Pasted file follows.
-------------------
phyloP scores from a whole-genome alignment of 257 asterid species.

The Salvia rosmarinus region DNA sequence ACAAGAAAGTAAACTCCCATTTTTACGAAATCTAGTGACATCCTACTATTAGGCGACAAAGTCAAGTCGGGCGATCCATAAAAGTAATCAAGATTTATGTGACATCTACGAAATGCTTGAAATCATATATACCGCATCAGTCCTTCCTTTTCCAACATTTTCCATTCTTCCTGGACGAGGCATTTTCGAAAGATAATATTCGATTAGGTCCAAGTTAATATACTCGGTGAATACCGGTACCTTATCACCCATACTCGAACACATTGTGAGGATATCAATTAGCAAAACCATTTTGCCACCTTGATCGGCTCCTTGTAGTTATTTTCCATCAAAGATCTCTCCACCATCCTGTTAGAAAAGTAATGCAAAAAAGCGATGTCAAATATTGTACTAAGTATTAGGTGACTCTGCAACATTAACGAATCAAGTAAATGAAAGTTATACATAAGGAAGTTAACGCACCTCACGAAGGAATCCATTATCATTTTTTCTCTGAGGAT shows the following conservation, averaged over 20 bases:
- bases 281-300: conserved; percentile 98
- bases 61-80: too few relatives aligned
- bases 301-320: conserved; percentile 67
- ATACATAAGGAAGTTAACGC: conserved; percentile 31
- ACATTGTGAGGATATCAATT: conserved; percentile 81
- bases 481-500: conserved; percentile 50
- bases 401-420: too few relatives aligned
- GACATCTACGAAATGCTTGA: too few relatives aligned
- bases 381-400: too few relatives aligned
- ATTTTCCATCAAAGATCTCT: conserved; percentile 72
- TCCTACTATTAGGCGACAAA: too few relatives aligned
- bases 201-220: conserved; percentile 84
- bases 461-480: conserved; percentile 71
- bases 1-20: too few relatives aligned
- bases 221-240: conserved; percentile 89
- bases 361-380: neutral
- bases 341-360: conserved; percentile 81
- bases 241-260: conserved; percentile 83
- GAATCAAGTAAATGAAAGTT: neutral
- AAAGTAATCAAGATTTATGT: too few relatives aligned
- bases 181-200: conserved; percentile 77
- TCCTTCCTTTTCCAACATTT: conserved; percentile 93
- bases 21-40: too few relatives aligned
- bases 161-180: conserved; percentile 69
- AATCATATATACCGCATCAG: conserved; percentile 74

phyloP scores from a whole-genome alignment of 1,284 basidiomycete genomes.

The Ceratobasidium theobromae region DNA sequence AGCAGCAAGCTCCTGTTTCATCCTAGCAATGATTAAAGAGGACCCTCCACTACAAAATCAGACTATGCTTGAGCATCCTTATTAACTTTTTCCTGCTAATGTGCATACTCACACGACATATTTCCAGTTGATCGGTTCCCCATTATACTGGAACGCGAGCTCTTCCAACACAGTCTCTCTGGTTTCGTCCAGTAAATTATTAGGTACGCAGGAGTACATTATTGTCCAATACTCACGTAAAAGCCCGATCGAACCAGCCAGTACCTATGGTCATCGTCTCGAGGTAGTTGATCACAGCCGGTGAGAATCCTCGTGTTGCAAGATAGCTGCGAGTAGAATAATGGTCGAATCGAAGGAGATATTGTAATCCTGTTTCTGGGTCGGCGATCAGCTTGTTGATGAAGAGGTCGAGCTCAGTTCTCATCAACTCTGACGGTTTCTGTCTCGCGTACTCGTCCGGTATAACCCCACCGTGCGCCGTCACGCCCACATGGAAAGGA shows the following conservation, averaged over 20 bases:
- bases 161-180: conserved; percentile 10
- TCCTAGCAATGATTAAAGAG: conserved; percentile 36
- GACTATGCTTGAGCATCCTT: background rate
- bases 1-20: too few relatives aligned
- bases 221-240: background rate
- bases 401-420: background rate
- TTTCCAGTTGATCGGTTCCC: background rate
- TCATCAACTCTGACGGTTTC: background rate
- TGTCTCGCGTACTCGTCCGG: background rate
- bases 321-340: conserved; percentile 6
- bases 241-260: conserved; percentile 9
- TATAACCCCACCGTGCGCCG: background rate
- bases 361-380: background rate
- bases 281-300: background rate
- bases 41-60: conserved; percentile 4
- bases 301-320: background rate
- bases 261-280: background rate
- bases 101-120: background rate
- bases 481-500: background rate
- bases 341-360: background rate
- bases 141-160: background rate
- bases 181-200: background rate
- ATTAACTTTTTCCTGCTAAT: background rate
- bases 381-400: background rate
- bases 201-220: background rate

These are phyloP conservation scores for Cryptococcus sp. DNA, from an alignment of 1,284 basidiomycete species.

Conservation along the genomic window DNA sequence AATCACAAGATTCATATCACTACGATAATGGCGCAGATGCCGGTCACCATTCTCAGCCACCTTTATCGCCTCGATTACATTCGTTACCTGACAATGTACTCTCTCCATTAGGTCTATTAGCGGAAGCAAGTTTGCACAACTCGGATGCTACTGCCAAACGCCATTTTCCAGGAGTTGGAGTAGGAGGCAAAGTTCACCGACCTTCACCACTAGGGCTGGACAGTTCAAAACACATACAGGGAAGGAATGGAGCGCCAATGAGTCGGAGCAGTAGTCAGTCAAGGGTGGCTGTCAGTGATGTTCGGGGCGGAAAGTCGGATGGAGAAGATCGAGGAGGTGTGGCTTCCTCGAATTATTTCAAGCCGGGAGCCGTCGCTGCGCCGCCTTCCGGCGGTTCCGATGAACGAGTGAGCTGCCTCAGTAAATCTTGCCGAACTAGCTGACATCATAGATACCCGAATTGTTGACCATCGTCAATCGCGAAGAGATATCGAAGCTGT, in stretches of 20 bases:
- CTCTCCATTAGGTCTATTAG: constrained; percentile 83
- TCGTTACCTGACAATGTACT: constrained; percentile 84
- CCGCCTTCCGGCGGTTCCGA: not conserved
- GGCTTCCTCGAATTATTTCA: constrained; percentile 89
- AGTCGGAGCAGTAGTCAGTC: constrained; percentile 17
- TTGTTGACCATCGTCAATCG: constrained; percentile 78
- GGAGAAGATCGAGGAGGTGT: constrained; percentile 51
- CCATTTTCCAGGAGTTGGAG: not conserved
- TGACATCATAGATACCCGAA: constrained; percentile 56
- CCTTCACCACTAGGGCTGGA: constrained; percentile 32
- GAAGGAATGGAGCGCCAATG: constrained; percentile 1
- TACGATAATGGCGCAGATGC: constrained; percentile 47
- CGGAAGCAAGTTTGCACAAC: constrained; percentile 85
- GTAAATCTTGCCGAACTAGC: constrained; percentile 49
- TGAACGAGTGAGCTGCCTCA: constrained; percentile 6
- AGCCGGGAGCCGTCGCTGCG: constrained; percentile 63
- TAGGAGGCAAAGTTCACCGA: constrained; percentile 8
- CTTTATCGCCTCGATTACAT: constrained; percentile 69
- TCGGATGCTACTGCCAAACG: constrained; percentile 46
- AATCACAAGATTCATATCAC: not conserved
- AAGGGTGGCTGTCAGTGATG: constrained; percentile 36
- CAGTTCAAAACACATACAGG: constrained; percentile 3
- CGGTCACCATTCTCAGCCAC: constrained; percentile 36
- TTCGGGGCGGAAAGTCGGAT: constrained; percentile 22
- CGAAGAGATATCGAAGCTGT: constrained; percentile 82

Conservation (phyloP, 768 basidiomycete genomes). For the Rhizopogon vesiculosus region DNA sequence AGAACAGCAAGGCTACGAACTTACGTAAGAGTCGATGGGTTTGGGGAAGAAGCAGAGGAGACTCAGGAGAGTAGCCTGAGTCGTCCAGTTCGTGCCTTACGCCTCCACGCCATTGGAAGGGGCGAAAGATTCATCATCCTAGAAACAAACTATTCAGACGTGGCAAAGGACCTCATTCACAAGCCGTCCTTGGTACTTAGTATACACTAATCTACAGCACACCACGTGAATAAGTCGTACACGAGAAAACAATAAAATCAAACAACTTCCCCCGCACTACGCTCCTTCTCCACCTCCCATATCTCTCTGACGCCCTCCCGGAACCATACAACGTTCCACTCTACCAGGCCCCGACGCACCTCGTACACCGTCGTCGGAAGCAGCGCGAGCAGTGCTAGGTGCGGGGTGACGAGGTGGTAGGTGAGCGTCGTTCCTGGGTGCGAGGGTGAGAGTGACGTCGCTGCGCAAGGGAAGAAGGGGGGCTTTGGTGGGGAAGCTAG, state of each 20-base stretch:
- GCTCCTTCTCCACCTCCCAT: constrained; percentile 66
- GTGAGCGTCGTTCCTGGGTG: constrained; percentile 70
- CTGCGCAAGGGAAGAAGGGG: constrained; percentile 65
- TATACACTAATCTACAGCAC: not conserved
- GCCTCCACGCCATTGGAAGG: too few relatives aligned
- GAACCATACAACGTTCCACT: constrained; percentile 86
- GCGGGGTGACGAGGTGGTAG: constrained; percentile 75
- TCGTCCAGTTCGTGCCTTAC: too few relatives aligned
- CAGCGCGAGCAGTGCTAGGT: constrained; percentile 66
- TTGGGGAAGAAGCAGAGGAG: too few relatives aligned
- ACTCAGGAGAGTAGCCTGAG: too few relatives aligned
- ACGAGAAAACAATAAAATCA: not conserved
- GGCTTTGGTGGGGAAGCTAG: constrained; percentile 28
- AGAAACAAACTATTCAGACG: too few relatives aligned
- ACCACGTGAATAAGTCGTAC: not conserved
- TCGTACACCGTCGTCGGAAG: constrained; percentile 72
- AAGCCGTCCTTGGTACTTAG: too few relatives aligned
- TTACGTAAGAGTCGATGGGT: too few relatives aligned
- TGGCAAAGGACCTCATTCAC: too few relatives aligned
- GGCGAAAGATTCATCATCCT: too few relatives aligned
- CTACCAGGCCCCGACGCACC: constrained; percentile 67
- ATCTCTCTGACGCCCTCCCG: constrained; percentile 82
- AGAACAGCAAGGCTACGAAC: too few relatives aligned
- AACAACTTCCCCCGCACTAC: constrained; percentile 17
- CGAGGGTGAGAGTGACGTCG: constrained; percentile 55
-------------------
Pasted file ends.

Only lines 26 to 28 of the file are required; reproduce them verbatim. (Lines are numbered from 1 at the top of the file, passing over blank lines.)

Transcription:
- bases 161-180: conserved; percentile 69
- AATCATATATACCGCATCAG: conserved; percentile 74

phyloP scores from a whole-genome alignment of 1,284 basidiomycete genomes.